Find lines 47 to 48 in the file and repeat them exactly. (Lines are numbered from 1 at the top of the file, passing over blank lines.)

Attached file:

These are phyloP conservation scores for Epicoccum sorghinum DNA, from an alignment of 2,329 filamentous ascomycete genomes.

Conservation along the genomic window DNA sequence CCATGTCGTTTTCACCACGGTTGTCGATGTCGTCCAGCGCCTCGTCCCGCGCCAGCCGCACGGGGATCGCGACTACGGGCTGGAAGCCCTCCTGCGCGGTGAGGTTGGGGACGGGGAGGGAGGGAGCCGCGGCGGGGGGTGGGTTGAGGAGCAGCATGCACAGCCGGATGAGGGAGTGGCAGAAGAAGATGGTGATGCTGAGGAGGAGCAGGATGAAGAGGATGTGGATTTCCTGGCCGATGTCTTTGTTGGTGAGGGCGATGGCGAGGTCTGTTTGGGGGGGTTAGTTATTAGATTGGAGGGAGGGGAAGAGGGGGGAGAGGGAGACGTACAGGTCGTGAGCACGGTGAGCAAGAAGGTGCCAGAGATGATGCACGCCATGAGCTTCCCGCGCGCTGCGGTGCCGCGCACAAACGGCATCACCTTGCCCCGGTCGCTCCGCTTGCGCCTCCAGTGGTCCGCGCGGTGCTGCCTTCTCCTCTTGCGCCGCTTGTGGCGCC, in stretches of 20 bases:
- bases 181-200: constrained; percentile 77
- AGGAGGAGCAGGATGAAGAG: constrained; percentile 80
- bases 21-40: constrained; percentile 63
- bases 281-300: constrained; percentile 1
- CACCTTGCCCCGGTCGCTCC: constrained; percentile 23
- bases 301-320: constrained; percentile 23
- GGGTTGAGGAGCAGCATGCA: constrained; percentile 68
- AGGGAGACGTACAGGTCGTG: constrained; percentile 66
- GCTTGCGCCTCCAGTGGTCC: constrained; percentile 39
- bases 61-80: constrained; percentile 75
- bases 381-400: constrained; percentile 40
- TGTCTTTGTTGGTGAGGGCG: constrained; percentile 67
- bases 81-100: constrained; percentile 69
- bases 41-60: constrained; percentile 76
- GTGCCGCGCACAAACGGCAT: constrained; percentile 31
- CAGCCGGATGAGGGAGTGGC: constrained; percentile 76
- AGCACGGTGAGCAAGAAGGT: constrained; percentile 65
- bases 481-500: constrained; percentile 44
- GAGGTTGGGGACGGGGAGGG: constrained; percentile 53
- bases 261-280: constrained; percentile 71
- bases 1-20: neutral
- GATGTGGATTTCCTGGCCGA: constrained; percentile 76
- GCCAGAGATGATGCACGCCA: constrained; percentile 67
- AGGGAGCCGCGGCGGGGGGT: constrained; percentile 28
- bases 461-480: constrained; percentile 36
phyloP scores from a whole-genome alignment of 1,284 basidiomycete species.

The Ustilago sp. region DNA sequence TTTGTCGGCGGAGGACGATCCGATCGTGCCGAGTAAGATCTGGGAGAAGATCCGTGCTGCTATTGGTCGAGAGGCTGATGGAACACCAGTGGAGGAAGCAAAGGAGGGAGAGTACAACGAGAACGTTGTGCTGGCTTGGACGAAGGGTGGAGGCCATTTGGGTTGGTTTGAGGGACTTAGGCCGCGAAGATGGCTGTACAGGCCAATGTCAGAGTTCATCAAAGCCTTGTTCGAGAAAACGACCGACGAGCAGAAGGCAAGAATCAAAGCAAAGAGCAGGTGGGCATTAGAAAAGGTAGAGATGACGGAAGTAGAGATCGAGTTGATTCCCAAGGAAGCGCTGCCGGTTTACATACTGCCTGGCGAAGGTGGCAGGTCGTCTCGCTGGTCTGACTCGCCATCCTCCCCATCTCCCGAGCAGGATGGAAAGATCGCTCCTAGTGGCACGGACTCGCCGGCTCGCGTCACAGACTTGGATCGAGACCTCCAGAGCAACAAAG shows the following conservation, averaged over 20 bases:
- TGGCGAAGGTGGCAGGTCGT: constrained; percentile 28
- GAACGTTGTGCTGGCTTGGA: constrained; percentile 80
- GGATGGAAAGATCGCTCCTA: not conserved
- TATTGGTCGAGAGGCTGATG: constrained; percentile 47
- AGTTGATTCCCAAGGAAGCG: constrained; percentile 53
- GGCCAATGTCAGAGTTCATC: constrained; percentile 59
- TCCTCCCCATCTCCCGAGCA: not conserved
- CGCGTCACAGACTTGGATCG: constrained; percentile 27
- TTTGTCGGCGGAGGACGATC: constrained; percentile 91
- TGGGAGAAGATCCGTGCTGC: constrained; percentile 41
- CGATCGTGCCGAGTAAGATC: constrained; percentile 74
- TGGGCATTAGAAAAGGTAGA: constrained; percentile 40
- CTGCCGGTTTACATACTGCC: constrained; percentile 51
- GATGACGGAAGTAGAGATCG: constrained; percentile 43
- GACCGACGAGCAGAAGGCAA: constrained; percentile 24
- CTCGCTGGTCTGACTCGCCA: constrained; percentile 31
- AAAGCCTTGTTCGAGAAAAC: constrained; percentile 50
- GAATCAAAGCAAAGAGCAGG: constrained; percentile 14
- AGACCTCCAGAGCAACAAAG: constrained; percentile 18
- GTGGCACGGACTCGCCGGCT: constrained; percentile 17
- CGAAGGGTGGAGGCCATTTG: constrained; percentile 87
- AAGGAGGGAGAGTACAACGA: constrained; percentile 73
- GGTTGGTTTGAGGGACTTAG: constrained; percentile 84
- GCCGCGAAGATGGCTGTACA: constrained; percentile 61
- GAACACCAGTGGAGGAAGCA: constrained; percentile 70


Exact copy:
- GAATCAAAGCAAAGAGCAGG: constrained; percentile 14
- AGACCTCCAGAGCAACAAAG: constrained; percentile 18